• external fixation with limited open/percutaneous fixation of articular segment
      • indications
        • severe open fracture with marked contamination
        • highly comminuted fractures where internal fixation not possible
      • outcomes
        • similar to open reduction, internal fixation
    • open reduction, internal fixation  
      • indications
        • articular stepoff > 3mm
        • condylar widening > 5mm
        • varus/valgus instability
        • all medial plateau fxs
        • all bicondylar fxs
      • outcomes
        • restoration of joint stability is strongest predictor of long-term outcomes
        • postoperative infection after ORIF associated with 
          • male gender
          • smoking
          • pulmonary disease
          • bicondylar fracture patterns
        • timing of definitive fixation (before, during or after) relative to fasciotomy closure does not increase the risk of infection
        • worse results with
          • ligamentous instability 
          • meniscectomy
          • alteration of limb mechanical axis > 5 degrees 
Techniques
  • External fixation (temporary)
    • technique
      • two 5-mm half-pins in distal femur, two in distal tibia
      • axial traction applied to fixator
      • fixator is locked in slight flexion
    • advantages
      • allows soft tissue swelling to decrease before definitive fixation
      • decreases rate of infection and wound healing complications 
  • External fixation with limited internal fixation (definitive)
    • technique
      • reduce articular surface either percutaneously or with small incisions
      • stabilize reduction with lag screws or wires
        • must keep wires >14mm from joint
      • apply external fixator or hybrid ring fixation
    • post-operative care
      • begin weight bearing when callus is visible on radiographs
      • usually remain in place 2-4 months
    • pros
      • minimizes soft tissue insult
      • permits knee ROM
    • cons
      • pin site complications
  • Open reduction, internal fixation
    • approach
      • lateral incision (most common)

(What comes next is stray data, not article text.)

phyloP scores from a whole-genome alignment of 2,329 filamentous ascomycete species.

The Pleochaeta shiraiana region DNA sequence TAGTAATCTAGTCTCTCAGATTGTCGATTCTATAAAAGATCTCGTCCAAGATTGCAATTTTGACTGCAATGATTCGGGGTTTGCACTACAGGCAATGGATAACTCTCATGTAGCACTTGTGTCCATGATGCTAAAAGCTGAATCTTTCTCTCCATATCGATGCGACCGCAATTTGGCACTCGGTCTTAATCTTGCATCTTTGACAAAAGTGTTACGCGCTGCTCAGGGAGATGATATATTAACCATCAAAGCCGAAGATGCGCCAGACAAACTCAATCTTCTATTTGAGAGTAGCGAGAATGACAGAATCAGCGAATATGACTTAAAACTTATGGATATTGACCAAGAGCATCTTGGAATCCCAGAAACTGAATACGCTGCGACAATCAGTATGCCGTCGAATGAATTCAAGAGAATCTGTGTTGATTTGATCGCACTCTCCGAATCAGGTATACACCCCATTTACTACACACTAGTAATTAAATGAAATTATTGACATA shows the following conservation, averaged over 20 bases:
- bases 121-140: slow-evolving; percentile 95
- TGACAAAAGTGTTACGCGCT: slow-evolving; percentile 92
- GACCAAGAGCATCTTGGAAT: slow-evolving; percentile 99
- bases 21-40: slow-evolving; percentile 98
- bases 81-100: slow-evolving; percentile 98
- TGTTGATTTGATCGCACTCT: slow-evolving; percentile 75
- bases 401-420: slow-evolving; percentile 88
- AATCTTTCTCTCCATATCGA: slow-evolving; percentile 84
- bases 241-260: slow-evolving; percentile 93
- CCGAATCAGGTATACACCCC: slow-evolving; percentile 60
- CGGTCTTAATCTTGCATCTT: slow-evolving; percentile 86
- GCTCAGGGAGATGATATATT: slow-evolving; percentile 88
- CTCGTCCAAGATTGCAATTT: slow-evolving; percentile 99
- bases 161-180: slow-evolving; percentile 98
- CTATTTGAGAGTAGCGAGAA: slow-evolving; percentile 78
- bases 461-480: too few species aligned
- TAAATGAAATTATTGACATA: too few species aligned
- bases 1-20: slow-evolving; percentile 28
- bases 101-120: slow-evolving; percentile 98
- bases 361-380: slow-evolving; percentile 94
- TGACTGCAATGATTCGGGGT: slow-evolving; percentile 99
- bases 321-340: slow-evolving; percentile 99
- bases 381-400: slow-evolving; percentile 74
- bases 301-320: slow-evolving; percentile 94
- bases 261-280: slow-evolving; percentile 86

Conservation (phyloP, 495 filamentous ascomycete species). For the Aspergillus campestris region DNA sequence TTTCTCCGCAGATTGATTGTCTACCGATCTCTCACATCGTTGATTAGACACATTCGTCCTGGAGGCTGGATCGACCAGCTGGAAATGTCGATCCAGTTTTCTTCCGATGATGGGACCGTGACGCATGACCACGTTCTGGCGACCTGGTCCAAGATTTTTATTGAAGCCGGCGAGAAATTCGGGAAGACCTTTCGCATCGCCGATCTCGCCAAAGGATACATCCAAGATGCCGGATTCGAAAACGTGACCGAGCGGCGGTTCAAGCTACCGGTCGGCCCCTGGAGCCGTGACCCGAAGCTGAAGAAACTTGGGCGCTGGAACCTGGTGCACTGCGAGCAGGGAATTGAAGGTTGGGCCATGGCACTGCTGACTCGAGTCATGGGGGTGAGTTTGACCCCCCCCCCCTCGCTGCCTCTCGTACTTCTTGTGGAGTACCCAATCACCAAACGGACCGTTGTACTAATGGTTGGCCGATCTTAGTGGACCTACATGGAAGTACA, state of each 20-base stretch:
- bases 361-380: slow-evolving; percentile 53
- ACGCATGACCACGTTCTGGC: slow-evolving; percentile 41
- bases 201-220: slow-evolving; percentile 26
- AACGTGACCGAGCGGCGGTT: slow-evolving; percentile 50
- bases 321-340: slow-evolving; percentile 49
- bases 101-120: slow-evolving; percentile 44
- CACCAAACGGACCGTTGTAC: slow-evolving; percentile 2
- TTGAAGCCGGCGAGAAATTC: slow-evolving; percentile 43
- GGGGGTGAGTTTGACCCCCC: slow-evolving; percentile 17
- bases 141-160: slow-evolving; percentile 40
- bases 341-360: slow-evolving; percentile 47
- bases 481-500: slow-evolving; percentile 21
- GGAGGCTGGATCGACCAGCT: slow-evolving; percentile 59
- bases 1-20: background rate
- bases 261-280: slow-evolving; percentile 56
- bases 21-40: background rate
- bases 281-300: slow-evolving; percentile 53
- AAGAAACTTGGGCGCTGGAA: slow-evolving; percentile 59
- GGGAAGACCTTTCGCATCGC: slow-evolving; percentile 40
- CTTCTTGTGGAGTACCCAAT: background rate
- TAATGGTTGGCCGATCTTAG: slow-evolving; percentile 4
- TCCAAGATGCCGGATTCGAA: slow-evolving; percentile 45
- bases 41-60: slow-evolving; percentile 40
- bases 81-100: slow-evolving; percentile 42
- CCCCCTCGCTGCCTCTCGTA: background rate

• straight or hockey stick incision anterolaterally from just proximal to joint line to just lateral to the tibial tubercle
      • midline incision (if planning TKA in future)
        • can lead to significant soft tissue stripping and should be avoided
      • posteromedial incision
        • interval between pes anserinus and medial head of gastrocnemius
      • dual surgical incisions with dual plate fixation    
        • indications
          • bicondylar tibial plateau fractures
      • posterior
        • can be used for posterior shearing fractures 
    • reduction
      • restore joint surface with direct or indirect reduction
      • fill metaphyseal void with autogenous, allogenic bone graft, or bone graft substitutes
        • calcium phosphate cement has high compressive strength for filling metaphyseal void   
    • internal fixation
      • absolute stability constructs should be used to maintain the joint reduction 
      • screws
        • may be used alone for
          • simple split fractures
          • depression fractures that were elevated percutaneously
      • plate fixation
        • non-locked plates 
          • non-locked buttress plates best indicated for simple partial articular fractures in healthy bone     
        • locked plates
          • advantages
            • fixed-angle construct
            • less compression of periosteum and soft tissue
    • postoperative
      • hinged knee brace with early passive ROM
        • gentle mechanical compression on repaired osteoarticular segments improves chondrocyte survival 
      • NWB or PWB for 8 to 12 weeks
Complications
  • Post-traumatic arthritis
    • rate increases with
      • meniscectomy during surgery
      • axial malalignment
      • intra-articular infection
      • joint instability